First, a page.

Green Card Renewal Fees (Updated 2019)

When a U.S. permanent resident is planning to renew their Green Card, it’s also important for them to prepare for the renewal fees. In order to renew the Green Card, the permanent resident may file Form I-90, the Application to Replace Permanent Resident Card, with U.S. Citizenship and Immigration Services (USCIS).

When filing for Green Card renewal, there are two filing fees that an applicant will have to submit along with the I-90. A Green Card holder can renew their Green Card if it is already expired or if it will expire within six months. The first fee is $455, which is the fee for filing the form. There is also a biometric services fee of $85, for a total of $540.

When a permanent resident submits Form I-90, it’s important that the form is filled out in its entirety with accurate information. The applicant also must sign the form and submit all relevant evidence and supporting documentation; USCIS emphasizes that photocopies are preferred unless original documents are specifically requested. An applicant must make sure not forget to sign their application, as the form may be rejected if unsigned. The filer must also include the filing fee with the submission of the completed Form I-90.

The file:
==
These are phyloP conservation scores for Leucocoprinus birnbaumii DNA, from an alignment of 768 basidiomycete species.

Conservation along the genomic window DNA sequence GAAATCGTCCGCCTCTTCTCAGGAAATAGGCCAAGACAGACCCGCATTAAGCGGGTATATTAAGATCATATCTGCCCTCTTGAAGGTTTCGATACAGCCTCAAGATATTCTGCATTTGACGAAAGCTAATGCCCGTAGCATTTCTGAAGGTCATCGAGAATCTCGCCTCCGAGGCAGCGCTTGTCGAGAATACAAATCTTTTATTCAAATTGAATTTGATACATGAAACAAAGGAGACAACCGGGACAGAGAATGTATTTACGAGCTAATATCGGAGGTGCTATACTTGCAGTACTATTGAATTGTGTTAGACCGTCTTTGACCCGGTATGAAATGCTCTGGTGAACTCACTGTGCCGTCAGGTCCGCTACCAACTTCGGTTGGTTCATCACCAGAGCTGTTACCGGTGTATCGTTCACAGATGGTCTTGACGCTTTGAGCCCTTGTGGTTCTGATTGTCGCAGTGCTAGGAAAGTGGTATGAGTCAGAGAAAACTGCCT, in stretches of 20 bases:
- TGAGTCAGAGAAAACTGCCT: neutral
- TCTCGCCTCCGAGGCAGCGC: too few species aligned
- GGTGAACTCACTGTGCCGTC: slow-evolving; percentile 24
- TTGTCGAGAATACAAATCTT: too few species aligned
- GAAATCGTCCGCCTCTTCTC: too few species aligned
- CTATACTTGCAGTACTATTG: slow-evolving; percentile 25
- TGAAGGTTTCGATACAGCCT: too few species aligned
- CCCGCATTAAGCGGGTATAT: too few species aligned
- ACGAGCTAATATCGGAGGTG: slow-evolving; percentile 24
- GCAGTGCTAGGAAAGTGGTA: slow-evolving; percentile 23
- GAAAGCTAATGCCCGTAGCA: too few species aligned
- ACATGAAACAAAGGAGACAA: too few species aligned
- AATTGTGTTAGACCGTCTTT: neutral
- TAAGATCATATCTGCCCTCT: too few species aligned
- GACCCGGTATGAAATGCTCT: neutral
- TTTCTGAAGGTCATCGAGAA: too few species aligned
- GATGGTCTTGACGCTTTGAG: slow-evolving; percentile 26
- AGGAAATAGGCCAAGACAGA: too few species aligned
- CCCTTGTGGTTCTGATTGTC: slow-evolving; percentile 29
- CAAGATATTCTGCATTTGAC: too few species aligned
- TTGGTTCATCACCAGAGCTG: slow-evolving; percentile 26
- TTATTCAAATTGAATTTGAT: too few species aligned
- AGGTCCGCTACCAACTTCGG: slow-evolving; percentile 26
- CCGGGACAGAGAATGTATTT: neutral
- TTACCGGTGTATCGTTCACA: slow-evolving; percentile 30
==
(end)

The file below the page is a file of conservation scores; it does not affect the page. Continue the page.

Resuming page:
There are two acceptable ways to file a Green Card renewal application. A Green Card holder can file by mail and include a check or money order. If an applicant is filing by mail, they cannot pay by cash, credit card or debit card. Applicants can also file your I-90 online, and they can pay with a credit card, debit card or U.S. bank account for online filings.

After the Form I-90 has been filed, an applicant can check the case status online.

If an applicant is unable to pay the USCIS filing fee to renew their Green Card, they may file Form I-912, Request for Fee Waiver along with their Form I-90. Documentation is necessary as well as meeting certain guidelines; if an applicant receives a means-tested benefit like Medicaid, SNAP, SSI or TANF, fee waiver applications will generally be accepted. In order for fees to be waived, the household income of the applicant must sit at or below 150 percent of the Federal Poverty Guidelines.